As I always say, pick your poison, there’s plenty of it. I use paper plates but I do plenty of other things that benefit the environment, good enough.

YARNLADY's avatar

I may be way off base here, but I actually clean off my paper plates and reuse them whenever possible.

When I lived in a water restricted area, we kept a wash basin with several inches of clean, sandbox type sand in it, and simply scrubbed the plates with sand, then wiped with a damp cloth most of the time. I only washed them in water once a week or less.

Coloma's avatar

@YARNLADY Yep, me too. If I have a sandwich, crackers, a slice of cheese, apple, anything that is not sloppy, I wipe them off and reuse them later too.

MollyMcGuire's avatar

I don’t use very much paper; I hate it. I like using dishes and cloth napkins.

lemming's avatar

I imagine re-usable plates, they can last years and are usually made from natural materials, right? And besides, who want’s to eat their dinner off a paper plate??

Lightlyseared's avatar

@jaytkay What exactly do you think paper plates are made of? They made of paper! Paper is made from trees! And trees are made from CO2!

Trees are mainly made of carbon atoms, oxygen atoms and hydrogen atoms. A metric ton of tree requires the tree to remove a metric ton of CO2 from the atmosphere and turn it into tree.

Now it is true that tree constantly remove co2 from the atmosphere when they are alive but they also add it back through respiration. Over the course of a year a mature tree is almost perfectly carbon neutral – all the co2 they absorbed they return to the atmosphere. They only time trees (and when I say tree you can take that to mean all vegetation) take more co2 out of the atmosphere that they return is when they are actively growing and turning co2 into plant. The idea that trees are reprocessing all our exhaled CO2 is a myth it’s actually phytoplankton that do most of the work.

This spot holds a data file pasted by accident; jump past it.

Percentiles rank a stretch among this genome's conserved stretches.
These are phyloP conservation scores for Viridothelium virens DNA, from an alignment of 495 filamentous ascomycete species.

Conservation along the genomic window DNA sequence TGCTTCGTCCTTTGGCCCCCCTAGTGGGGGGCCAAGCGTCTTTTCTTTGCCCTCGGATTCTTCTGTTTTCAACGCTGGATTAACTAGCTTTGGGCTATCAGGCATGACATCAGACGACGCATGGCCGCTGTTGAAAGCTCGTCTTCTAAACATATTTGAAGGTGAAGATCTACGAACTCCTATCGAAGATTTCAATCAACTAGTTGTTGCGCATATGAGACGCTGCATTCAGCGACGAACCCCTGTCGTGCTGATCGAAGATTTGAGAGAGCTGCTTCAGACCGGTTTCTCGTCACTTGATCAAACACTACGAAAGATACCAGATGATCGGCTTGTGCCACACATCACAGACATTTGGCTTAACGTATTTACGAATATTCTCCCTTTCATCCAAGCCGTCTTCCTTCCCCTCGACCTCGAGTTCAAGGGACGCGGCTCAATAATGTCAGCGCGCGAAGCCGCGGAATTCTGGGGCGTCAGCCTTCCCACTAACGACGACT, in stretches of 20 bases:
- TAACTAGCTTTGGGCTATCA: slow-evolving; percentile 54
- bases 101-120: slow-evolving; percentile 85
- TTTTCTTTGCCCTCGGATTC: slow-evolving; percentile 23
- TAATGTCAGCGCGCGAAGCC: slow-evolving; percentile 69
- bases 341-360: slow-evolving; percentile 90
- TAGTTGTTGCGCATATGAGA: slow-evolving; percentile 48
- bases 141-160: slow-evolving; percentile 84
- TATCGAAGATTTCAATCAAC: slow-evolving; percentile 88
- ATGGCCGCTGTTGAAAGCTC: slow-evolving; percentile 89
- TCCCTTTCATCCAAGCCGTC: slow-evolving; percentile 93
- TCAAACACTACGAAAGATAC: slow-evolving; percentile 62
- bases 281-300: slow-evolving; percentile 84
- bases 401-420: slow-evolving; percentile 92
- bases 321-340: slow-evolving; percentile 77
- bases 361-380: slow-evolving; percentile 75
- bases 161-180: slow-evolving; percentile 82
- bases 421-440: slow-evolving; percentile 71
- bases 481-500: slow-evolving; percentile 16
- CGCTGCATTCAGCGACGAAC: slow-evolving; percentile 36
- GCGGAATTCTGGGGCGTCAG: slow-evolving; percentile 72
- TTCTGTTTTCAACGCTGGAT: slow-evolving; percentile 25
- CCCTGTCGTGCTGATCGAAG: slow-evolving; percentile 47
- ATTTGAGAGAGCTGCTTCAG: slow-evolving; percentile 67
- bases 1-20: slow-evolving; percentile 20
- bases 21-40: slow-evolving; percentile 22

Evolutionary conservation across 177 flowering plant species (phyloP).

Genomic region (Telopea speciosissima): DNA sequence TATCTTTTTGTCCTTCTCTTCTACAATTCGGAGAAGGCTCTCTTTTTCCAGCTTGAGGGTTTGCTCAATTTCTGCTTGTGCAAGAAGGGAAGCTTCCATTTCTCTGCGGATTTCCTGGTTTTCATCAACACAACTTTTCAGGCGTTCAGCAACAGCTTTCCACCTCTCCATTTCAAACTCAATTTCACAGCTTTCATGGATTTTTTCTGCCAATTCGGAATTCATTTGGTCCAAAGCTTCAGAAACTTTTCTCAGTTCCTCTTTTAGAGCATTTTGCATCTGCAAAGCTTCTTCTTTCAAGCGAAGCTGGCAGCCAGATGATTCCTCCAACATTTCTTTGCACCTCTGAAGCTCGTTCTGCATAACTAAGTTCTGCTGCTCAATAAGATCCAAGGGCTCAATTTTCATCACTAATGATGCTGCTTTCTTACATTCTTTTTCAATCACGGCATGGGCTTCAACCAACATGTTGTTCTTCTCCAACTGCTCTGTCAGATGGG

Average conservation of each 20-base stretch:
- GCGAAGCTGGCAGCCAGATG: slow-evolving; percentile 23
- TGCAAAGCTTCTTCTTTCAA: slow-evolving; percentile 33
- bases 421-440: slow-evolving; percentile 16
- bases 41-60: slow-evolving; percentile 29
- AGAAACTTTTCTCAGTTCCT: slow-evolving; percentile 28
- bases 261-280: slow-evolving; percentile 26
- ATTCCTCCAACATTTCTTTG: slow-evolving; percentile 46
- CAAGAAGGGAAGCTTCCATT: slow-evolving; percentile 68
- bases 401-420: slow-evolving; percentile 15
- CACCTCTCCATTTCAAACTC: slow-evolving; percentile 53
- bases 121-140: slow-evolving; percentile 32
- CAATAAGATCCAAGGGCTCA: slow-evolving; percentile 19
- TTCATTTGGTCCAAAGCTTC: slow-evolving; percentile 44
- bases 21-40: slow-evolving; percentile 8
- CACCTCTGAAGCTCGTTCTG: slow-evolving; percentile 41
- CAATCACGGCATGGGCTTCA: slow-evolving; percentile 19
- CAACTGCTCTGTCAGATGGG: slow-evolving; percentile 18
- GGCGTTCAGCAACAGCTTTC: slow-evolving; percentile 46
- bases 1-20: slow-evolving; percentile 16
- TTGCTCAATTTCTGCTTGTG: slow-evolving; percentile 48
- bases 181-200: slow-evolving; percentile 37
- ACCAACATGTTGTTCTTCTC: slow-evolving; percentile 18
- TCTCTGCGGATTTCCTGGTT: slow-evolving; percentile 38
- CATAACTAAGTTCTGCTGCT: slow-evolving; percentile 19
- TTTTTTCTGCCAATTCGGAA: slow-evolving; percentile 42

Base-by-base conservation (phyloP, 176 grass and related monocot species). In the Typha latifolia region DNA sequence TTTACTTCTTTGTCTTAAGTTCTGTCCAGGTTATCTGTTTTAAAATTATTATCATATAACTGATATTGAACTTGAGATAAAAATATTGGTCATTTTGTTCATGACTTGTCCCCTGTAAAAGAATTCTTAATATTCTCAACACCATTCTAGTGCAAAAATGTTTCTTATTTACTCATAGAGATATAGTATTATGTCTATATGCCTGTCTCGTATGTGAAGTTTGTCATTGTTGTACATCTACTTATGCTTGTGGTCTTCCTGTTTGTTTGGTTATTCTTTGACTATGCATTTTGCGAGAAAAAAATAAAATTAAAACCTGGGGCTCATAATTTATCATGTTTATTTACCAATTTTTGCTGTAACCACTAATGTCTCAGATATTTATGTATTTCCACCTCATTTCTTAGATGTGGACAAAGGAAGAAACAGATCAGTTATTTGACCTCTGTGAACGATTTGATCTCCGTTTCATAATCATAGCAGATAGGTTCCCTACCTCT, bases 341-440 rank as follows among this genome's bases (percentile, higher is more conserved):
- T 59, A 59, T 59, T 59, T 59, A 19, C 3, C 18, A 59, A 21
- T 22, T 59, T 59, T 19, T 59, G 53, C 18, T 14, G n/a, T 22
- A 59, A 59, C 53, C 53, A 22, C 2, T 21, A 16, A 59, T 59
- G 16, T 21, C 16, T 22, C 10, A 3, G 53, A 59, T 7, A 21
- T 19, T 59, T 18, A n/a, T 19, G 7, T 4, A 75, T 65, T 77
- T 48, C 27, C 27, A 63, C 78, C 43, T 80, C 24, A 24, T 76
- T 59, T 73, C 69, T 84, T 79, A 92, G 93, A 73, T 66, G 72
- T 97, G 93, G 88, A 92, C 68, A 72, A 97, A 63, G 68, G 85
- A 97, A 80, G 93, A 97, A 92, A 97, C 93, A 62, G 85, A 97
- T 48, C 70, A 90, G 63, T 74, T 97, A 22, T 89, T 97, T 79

Bent's avatar

I don’t know statistics but I would think washing ceramics would be better, particularly if washing by hand with biodegradable detergent, and re-using the waste water somehow (even if it’s only to flush the toilet with).

jaytkay's avatar

@Lightlyseared They only time trees (and when I say tree you can take that to mean all vegetation) take more co2 out of the atmosphere that they return is when they are actively growing and turning co2 into plant

Correct. And paper plates are not actively growing trees. Seriously.

And paper is not 100% carbon.

And you are still ignoring the carbon emissions from manufacturing and transporting paper.

And nobody said “trees are reprocessing all our exhaled CO2”.

laureth's avatar

You might even consider composting the paper plate when you’re done with it.

Bent's avatar

laureth paper plates are often plastic-coated; those that are, cannot be composted or recycled.

mattbrowne's avatar

Modern dishwashers are being optimized year after year after year. They do win.

laureth's avatar

@Bent – True, but I was hoping people would take that into account when deciding whether or not to throw it in the compost. Many paper plates are not plastic-coated and would work.